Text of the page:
When sports and politics collide (cont.)
It was no accident that on the first night of the Democratic National Convention, Michelle Obama was introduced by her big brother, Craig Robinson, now the men's hoops coach at Oregon State. (He interrupted his brief address to bay at the rafters, "Go Beavers!")
Before bringing out his little sister, Robinson delivered a scouting report on his famous brother-in-law, the first guy off the bench on the Punahou (Honolulu) School's 1979 state champion basketball team: "He's confident but not cocky. He'll take the shot if he's open. He's a team player who improves the people around him, and he won't back down from any challenge."
It was Youtube gold for his campaign when Obama drained a three-pointer -- on his first shot -- in a Kuwaiti gym crammed with U.S. troops in July. But it was obvious to me, in a phone interview with the candidate last spring, that his passion for hoops transcends political expediency. The same could be said, for that matter, for Bush's attachment to his mountain bike, and for Richard Nixon's legendary football jones.
In one of the more surreal passages in Fear and Loathing on the Campaign Trail, '72, Hunter S. Thompson recalls a one-hour drive up Interstate 93 in New Hampshire. The year was 1968. For the duration of that journey, the author sat in the backseat of a barge-like Mercury sedan with Nixon, talking football. (Eavesdropping in the front seat: a youthful, pugnacious speechwriter and future MSNBC panelist, Pat Buchanan).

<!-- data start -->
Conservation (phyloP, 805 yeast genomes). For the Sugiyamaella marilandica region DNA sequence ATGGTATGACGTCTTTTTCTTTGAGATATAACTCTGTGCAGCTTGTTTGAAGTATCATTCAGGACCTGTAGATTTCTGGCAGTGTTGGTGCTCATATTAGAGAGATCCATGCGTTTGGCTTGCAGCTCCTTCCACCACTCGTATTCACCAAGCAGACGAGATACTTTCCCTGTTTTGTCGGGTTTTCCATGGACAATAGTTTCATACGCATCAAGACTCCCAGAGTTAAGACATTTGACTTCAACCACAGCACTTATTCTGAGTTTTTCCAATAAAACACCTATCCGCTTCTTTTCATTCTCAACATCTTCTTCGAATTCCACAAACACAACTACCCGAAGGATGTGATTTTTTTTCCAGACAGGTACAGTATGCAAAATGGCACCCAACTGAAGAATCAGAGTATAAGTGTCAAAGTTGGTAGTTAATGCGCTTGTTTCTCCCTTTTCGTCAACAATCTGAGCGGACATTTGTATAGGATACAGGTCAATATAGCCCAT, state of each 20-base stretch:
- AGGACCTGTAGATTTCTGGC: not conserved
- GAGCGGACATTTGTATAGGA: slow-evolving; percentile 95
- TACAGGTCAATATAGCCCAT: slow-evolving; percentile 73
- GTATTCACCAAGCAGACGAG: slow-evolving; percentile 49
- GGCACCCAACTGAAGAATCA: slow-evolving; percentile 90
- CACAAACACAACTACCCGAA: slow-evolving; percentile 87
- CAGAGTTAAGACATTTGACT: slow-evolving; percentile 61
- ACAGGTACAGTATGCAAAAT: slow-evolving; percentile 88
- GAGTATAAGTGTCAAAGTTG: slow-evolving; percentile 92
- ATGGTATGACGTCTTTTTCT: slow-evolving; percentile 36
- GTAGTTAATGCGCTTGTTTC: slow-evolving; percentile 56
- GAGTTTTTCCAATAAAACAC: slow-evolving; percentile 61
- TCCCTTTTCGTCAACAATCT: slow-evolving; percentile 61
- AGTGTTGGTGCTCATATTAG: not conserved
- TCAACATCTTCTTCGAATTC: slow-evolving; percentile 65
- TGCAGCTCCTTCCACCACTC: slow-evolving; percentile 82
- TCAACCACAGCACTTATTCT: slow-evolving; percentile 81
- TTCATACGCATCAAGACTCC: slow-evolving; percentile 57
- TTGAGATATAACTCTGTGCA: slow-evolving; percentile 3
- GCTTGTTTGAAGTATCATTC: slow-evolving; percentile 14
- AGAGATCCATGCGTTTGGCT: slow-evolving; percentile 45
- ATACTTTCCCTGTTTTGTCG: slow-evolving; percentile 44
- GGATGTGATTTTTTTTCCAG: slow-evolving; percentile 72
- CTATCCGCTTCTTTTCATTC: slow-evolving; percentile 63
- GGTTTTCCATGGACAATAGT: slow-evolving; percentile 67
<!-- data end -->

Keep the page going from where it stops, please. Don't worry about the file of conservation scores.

Thompson was invited to ride along on the condition that he discuss only football with the candidate. Despite Nixon's occasional gridiron allusions on the stump, the Gonzo author recounted, "it never occurred to me that he actually knew anything more about football than he knew about the Grateful Dead. But I was wrong. Whatever else might be said about Nixon -- and there is still serious doubt in my mind that he could pass for a Human -- he is a god damn stone fanatic on every facet of pro football."
There was Olbermann last Wednesday night, giving Obama ups as a bona fide NFL fan because the Senator refers to the site of his acceptance speech not as Invesco Field -- its proper, if widely despised, corporate appellation -- but by its old-school handle, Mile High.
A former sports anchor, Olbermann is very much at home at the intersection of sports and politics. Yet it was Matthews, his manic sidekick, who did the most to pull the evening's events into the sporting arena. This happened during his sign-off with McAuliffe, who'd long since lost his voice. Ever considerate, Matthews offered this medical advice:
"Get some steroids."